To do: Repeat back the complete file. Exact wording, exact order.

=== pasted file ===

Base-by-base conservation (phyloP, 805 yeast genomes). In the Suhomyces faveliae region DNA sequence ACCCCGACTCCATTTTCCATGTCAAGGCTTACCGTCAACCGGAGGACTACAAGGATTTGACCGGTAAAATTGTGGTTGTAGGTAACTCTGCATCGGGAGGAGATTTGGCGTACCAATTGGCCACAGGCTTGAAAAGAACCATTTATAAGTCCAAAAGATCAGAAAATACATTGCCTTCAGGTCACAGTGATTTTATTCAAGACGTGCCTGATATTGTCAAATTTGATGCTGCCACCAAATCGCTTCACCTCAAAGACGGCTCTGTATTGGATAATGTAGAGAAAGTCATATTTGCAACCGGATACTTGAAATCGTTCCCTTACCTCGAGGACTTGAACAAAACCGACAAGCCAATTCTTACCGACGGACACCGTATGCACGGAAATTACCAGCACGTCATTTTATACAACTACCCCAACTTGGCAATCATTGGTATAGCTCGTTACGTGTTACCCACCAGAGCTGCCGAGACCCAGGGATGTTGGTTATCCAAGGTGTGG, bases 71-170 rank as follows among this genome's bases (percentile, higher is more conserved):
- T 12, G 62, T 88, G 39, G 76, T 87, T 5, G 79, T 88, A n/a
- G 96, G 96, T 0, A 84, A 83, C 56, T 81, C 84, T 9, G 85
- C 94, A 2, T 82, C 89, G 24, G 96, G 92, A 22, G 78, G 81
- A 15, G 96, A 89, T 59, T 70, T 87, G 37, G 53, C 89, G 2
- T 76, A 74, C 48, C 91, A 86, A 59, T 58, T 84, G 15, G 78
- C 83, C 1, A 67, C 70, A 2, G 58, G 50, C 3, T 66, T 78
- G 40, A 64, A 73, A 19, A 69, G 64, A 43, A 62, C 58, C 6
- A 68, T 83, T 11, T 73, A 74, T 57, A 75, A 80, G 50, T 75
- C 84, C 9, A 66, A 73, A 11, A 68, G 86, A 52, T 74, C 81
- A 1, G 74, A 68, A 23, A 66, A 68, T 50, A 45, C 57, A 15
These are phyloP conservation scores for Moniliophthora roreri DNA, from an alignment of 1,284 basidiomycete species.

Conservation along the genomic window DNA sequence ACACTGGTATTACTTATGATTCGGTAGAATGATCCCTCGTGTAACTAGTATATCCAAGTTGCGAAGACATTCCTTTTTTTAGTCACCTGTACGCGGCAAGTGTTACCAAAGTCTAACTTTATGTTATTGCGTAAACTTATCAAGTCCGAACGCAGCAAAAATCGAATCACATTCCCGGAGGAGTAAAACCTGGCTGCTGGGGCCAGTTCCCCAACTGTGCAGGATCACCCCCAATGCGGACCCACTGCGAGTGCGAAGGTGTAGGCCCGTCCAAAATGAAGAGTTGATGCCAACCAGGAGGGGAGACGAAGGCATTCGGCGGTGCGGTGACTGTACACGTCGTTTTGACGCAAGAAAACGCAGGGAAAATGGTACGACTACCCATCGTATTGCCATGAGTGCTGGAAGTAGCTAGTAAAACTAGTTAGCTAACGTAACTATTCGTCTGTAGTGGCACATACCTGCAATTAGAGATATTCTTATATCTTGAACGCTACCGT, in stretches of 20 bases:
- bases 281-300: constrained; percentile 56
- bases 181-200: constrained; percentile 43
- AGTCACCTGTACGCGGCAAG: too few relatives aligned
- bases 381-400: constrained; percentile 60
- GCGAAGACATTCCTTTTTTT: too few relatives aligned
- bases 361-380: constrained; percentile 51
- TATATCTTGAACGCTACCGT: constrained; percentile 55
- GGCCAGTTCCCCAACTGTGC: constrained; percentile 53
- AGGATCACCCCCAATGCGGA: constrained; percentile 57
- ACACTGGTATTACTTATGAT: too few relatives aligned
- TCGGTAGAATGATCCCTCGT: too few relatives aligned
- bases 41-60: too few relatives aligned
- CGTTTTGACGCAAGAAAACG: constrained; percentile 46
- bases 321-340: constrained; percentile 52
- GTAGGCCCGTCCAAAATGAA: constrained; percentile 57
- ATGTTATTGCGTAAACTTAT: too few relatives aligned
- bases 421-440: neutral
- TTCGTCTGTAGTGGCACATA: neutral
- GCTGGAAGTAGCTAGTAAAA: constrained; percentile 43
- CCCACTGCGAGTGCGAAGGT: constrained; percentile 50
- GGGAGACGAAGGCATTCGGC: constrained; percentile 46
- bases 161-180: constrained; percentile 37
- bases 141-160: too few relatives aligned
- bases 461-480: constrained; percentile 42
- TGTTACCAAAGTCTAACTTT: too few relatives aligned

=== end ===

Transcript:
Base-by-base conservation (phyloP, 805 yeast genomes). In the Suhomyces faveliae region DNA sequence ACCCCGACTCCATTTTCCATGTCAAGGCTTACCGTCAACCGGAGGACTACAAGGATTTGACCGGTAAAATTGTGGTTGTAGGTAACTCTGCATCGGGAGGAGATTTGGCGTACCAATTGGCCACAGGCTTGAAAAGAACCATTTATAAGTCCAAAAGATCAGAAAATACATTGCCTTCAGGTCACAGTGATTTTATTCAAGACGTGCCTGATATTGTCAAATTTGATGCTGCCACCAAATCGCTTCACCTCAAAGACGGCTCTGTATTGGATAATGTAGAGAAAGTCATATTTGCAACCGGATACTTGAAATCGTTCCCTTACCTCGAGGACTTGAACAAAACCGACAAGCCAATTCTTACCGACGGACACCGTATGCACGGAAATTACCAGCACGTCATTTTATACAACTACCCCAACTTGGCAATCATTGGTATAGCTCGTTACGTGTTACCCACCAGAGCTGCCGAGACCCAGGGATGTTGGTTATCCAAGGTGTGG, bases 71-170 rank as follows among this genome's bases (percentile, higher is more conserved):
- T 12, G 62, T 88, G 39, G 76, T 87, T 5, G 79, T 88, A n/a
- G 96, G 96, T 0, A 84, A 83, C 56, T 81, C 84, T 9, G 85
- C 94, A 2, T 82, C 89, G 24, G 96, G 92, A 22, G 78, G 81
- A 15, G 96, A 89, T 59, T 70, T 87, G 37, G 53, C 89, G 2
- T 76, A 74, C 48, C 91, A 86, A 59, T 58, T 84, G 15, G 78
- C 83, C 1, A 67, C 70, A 2, G 58, G 50, C 3, T 66, T 78
- G 40, A 64, A 73, A 19, A 69, G 64, A 43, A 62, C 58, C 6
- A 68, T 83, T 11, T 73, A 74, T 57, A 75, A 80, G 50, T 75
- C 84, C 9, A 66, A 73, A 11, A 68, G 86, A 52, T 74, C 81
- A 1, G 74, A 68, A 23, A 66, A 68, T 50, A 45, C 57, A 15
These are phyloP conservation scores for Moniliophthora roreri DNA, from an alignment of 1,284 basidiomycete species.

Conservation along the genomic window DNA sequence ACACTGGTATTACTTATGATTCGGTAGAATGATCCCTCGTGTAACTAGTATATCCAAGTTGCGAAGACATTCCTTTTTTTAGTCACCTGTACGCGGCAAGTGTTACCAAAGTCTAACTTTATGTTATTGCGTAAACTTATCAAGTCCGAACGCAGCAAAAATCGAATCACATTCCCGGAGGAGTAAAACCTGGCTGCTGGGGCCAGTTCCCCAACTGTGCAGGATCACCCCCAATGCGGACCCACTGCGAGTGCGAAGGTGTAGGCCCGTCCAAAATGAAGAGTTGATGCCAACCAGGAGGGGAGACGAAGGCATTCGGCGGTGCGGTGACTGTACACGTCGTTTTGACGCAAGAAAACGCAGGGAAAATGGTACGACTACCCATCGTATTGCCATGAGTGCTGGAAGTAGCTAGTAAAACTAGTTAGCTAACGTAACTATTCGTCTGTAGTGGCACATACCTGCAATTAGAGATATTCTTATATCTTGAACGCTACCGT, in stretches of 20 bases:
- bases 281-300: constrained; percentile 56
- bases 181-200: constrained; percentile 43
- AGTCACCTGTACGCGGCAAG: too few relatives aligned
- bases 381-400: constrained; percentile 60
- GCGAAGACATTCCTTTTTTT: too few relatives aligned
- bases 361-380: constrained; percentile 51
- TATATCTTGAACGCTACCGT: constrained; percentile 55
- GGCCAGTTCCCCAACTGTGC: constrained; percentile 53
- AGGATCACCCCCAATGCGGA: constrained; percentile 57
- ACACTGGTATTACTTATGAT: too few relatives aligned
- TCGGTAGAATGATCCCTCGT: too few relatives aligned
- bases 41-60: too few relatives aligned
- CGTTTTGACGCAAGAAAACG: constrained; percentile 46
- bases 321-340: constrained; percentile 52
- GTAGGCCCGTCCAAAATGAA: constrained; percentile 57
- ATGTTATTGCGTAAACTTAT: too few relatives aligned
- bases 421-440: neutral
- TTCGTCTGTAGTGGCACATA: neutral
- GCTGGAAGTAGCTAGTAAAA: constrained; percentile 43
- CCCACTGCGAGTGCGAAGGT: constrained; percentile 50
- GGGAGACGAAGGCATTCGGC: constrained; percentile 46
- bases 161-180: constrained; percentile 37
- bases 141-160: too few relatives aligned
- bases 461-480: constrained; percentile 42
- TGTTACCAAAGTCTAACTTT: too few relatives aligned